Earning what you are worth and feeling good about it — it’s what we all want, right? But it’s not always easy to do, especially in garden center retail. Pricing strategy plays a big part in your revenue and profits, as does your customer’s perception of the value you provide. When you can match them, you just might find your pricing sweet spot.
Differentiate with value
I’m sure everyone is getting a little sick of hearing that they need to “differentiate or die.” Nonetheless, that’s still the game we all have to play in today’s marketplace. Differentiating to create value can be accomplished in a number of ways; be it the specific products and services you offer, house brands, the experience customers have with your business, your staff’s knowledge, special events or your community involvement and cause marketing. However you choose to sell your business as “special,” it needs to resonate with the right target customers in a relevant way if you want them to value your individuality over your prices.
When it comes to differentiating, Homestead Gardens, with locations in Severna Park and Davidsonville, Md., is constantly developing new programs to drive perceived value with customers. “We do this through branding, both with private label products and others,” says Brian Riddle, owner of Homestead Gardens. “We use the store-within-a-store model in several of our departments.”
They’ve also focused on offering specialty services they feel help them stand out in the DIFM (do it for me) marketplace. According to Riddle, their customers are “very willing” to pay a premium for their custom on- and off-site potting services, as well as delivery, installation and maintenance services; all of which have been strong growth areas for Homestead.
“We are constantly focused on our brand, our image and our values. What we sell is an experience and everything speaks.” – Brian Riddle, owner of Homestead Gardens
Match value with price
When it comes to matching up the value they provide through differentiation with the prices they choose, Homestead Gardens is always analyzing and re-evaluating. “We are constantly focused on our brand, our image and our values,” Riddle says. “We never look at our products as exclusive and always remind our team that there is nothing that we offer that they can’t buy somewhere else. What we sell is an experience and everything speaks.”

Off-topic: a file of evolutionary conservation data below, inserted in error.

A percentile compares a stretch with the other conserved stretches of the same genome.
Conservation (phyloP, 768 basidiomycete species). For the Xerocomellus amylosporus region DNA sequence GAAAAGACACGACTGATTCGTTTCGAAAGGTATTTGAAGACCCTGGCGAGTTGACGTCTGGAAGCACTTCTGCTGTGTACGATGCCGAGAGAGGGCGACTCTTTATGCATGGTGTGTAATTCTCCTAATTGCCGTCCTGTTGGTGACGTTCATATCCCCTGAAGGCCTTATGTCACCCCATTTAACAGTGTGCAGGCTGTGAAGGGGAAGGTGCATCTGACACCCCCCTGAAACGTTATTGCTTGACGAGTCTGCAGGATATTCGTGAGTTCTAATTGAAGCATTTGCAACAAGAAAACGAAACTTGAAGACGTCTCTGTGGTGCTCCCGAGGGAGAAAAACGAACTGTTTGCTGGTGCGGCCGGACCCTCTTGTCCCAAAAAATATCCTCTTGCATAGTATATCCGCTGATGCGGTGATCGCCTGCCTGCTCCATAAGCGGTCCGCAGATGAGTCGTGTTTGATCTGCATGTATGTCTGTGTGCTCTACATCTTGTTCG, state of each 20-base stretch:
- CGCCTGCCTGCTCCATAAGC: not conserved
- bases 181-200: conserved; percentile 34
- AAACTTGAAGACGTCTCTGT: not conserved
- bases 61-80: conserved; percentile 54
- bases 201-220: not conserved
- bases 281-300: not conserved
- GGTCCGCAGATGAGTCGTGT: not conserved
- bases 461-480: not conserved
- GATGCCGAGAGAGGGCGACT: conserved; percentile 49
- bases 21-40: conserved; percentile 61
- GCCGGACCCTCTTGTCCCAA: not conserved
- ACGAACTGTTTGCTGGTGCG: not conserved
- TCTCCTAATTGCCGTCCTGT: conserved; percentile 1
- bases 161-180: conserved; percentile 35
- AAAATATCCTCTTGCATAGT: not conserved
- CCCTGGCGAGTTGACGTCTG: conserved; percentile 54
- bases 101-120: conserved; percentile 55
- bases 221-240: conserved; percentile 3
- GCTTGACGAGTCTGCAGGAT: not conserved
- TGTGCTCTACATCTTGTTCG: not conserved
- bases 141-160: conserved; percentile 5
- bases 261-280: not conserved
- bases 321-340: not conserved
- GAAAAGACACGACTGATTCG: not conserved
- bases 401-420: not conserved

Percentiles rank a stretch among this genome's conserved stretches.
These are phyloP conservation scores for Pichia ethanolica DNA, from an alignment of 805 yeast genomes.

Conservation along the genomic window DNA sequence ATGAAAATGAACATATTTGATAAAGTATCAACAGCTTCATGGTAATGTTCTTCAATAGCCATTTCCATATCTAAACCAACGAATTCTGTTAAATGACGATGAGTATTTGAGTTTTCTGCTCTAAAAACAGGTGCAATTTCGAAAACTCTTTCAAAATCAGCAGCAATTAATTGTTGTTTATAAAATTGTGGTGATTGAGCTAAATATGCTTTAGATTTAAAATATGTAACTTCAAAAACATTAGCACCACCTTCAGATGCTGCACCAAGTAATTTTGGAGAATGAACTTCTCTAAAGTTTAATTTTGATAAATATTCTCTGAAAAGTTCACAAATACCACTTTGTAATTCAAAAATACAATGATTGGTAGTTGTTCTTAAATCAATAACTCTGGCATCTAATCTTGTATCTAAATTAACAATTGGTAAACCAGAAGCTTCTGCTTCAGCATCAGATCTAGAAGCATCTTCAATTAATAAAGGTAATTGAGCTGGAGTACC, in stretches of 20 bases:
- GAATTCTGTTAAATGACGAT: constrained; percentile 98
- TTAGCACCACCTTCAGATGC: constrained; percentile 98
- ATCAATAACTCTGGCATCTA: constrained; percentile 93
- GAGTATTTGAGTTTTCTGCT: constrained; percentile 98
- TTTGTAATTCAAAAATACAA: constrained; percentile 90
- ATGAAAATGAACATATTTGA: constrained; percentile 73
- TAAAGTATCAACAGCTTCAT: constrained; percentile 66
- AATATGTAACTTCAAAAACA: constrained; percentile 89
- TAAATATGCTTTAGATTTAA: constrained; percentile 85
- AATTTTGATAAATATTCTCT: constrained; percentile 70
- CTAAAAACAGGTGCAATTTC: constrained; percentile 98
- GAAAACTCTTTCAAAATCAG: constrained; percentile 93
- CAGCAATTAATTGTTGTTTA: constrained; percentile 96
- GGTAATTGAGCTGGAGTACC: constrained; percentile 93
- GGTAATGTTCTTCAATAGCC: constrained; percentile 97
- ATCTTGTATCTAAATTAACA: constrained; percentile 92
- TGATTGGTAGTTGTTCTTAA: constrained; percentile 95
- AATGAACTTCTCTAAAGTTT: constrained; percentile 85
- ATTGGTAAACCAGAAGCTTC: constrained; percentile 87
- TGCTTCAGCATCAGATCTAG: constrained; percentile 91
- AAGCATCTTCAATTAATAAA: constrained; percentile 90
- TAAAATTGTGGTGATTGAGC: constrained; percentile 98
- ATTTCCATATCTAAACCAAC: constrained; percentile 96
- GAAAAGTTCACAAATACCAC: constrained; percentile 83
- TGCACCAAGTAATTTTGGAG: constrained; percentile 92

Homestead owners and staff keep a keen eye on company culture and customer experience. Facility cleanliness and improvements are crucial to meeting their customer’s expectations. “People who shop retail are looking for the experience and engagement, and we have to constantly work on ways to maintain and improve,” Riddle says.
Customer experience is also at the top of the list at Moore & Moore Garden Center in Nashville, Tenn. Duncan Borders, owner of Moore & Moore, says it’s not just about product selection; his customers are happy to pay more for the store experience and the confidence their staff inspires in customers to be successful at “this gardening thing.”
In combination with differentiating your business and creating a customer experience that exceeds expectations, you’ll also have to develop a solid pricing strategy to maximize your margins. While raising prices is something most of us need to do, you should be selective and strategic about which items you bump up. Raising prices across the board may not net you the best margins or profits.
Within each category, work to identify your commodity items — the products the mass merchant down the street also sells, possibly for a lower price. Raising your prices on these items will probably only result in fewer sales and stagnant shelf turns. Consider price-matching or eliminating these items from your inventory. To accomplish this, you’ll have to visit other retailers often to keep an eye on both product selection and prices.
That’s exactly the approach Homestead Gardens takes with its pricing strategy. Riddle says they set comparative target price ranges for commodity items.
“We actively discuss known value items, and we price compare on these with other independent, co-op and box store prices,” he says. “As a general rule, we are comfortable within 10 percent of the known value, but seldom will exceed.” Knowing your limits on these items is crucial.
Borders employs a similar strategy. “We try to drive up retail prices on items that are more "specialty" items, and we are slower to do that on more ‘commodity’ type items,” he says.
More is more
A lack of inventory, or a commitment to buying enough inventory depth, is a common problem I see at independent garden centers these days. Fear can play a big part in buying practices; when it does, you typically lose margin and turns. Customers not only want a good variety of products to choose from in order to have a good shopping experience, they really need depth of that product. No one wants to buy the last plant, pot or other product on the shelf. Low inventory volume sends a bad subliminal message to customers, and it will decrease their perception of your value, which will lead to them questioning your prices.